Although there are countless web forms on the web and lots of UX designers out there, there is a frighteningly high amount of forms that are not optimized for mobile. This is a biggie in a world where mobile takes over. Optimizing forms for mobile means reducing the effort the user has to put in. Even a change as small as indicating the type of keyboard you want to pop up for each field can make a huge difference. What’s frustrating about this is that optimizing for mobile only takes a few lines of code in some cases, but developers don’t always do it.

mobile responsive form

Indicating the type of keyboard that matches each field is a good starting point. If you have to fill in credit card digits, don’t make the standard keyboard appear, but the digital touchpad. You might think “Yes, this is common sense, why do it differently?”, but most designers tend to ignore this detail for whatever reason.

During check-out processes, it’s important to note that I, as a user, have the credit card in my hand. I am on the brink of handing you my details and giving you access to my money. This is a place where your system can’t give me the slightest sign of weakness, because the probability of me dropping off is huge. When the user has a credit card in his hand and is willing to pay, the experience has to be flawless. This is what differentiates the big fishes from the small ones.

Many times, system automation is the solution to user frustration. You can quickly develop some “hacks” that will make my experience ten times easier. Luke Wroblewski from Google explains in the video below how easy it is to reduce my effort as a user. Take a look.

Luke Wroblewski on improving forms for mobile

Reduce errors

There is a lot you, as a designer, can do not only to reduce errors, but also to handle them and guide the user through when they happen. There is a number of interaction design patterns that can be taken advantage of for better error handling.

Validation is a key word for reducing errors. If you validate inline, you don’t give users many chances of being wrong. A good validation will automatically indicate to the user that he only wrote 15 digits instead of the 16 a credit card has, that the email address ends in “.xom” instead of “.com” and that not all the required fields have been completed. The system will therefore not allow the user to click on “next” or “submit” unless he rights the errors. The advantage of using inline validation is that feedback is instant. The user will immediately know something is not right and will fix it. If you first return the form with errors after it is submitted, you risk frustrating the users.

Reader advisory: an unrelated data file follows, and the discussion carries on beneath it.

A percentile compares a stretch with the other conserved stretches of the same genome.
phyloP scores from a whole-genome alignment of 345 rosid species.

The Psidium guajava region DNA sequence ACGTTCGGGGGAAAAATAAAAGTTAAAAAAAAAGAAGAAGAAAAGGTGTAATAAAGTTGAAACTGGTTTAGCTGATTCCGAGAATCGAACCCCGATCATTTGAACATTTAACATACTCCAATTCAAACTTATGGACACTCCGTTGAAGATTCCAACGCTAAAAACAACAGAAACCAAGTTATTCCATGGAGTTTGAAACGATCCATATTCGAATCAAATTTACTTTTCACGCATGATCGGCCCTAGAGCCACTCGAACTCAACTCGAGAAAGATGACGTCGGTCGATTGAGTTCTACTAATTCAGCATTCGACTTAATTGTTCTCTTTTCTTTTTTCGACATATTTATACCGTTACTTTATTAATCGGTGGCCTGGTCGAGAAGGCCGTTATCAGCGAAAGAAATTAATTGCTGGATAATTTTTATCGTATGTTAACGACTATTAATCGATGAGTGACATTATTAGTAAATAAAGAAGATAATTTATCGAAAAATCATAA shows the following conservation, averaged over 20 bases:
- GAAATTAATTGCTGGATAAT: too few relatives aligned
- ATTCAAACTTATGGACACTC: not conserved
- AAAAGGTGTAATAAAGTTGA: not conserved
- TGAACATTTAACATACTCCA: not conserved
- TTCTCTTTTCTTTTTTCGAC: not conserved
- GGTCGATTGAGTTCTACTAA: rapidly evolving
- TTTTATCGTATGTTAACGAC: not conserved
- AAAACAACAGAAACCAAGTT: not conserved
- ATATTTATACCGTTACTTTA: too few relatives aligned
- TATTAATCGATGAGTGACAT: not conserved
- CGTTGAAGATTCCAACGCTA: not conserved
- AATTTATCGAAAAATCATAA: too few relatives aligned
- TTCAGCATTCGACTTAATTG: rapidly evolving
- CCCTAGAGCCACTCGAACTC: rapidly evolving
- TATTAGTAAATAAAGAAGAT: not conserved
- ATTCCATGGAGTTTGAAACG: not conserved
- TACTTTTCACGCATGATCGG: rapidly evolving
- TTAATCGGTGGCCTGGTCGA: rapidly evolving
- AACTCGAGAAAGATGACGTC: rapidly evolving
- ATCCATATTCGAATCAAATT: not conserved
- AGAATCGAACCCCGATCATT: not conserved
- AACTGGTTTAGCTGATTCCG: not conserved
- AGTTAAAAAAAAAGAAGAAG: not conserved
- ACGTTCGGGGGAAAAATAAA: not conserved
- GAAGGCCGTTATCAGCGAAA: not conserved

Inline validation – how?

Inline validation has its own guidelines. You always need to be good at handling errors and giving users spot on feedback, but it is even more crucial when you validate forms instantly.

Letting the user know something is wrong can be a tricky one, but nothing good code can’t solve. Showing “error” as a message and highlighting the field with red is not enough anymore. Error can mean anything nowadays. Is the formatting wrong? The email? The length of the password? Did I forget to fill in a required field? Let me know what the error is if you want to reduce my effort. As Steve Krug said in his famous book, don’t make me think. Let me know what the specific error is and I will be able to fix it without any effort. If you make it easy for the user, the user will be more willing to go past the mistake and still give you his information, whatever information that is.

Forms with real time feedback score better at completion rates and customer satisfaction and decrease errors with up to 22%.Luke Wroblewski

Input masks are also something that you might want to make use of. They are most of the time used successfully on portable devices, but this is not an excuse for not taking the same approach to desktop forms too. Input masks don’t only prevent errors, but indicate what the correct format for an answer looks like. You can quickly indicate what the valid formatting looks like via input mask and you can keep the formatting consistent by letting users know they are formatting the input right.

Input masks also help collecting only the information needed. If an input mask is correctly added on a field where the user has to type his credit card information, the mask will force the system not to collect any other input than digits. This means that if you, by mistake, tap on “space” or “slash”, the field will simply ignore it.

Inline validation error handling

This is how an error should look like. Moreover, it also has a bit of a personal touch to it.

Reformatting the input from the user is also something you could do with a few lines of code. This means that regardless of how the user fills in his credit card information (with spaces or not), the system will (re)format it the right way.

This is the right way to implement inline validation and, trust me, sticking with it will only improve the experience you offer via your mobile website or apps. As mentioned earlier however, don’t only do this on mobile. Inline validation is something you can make use of on all devices regardless of their screen size.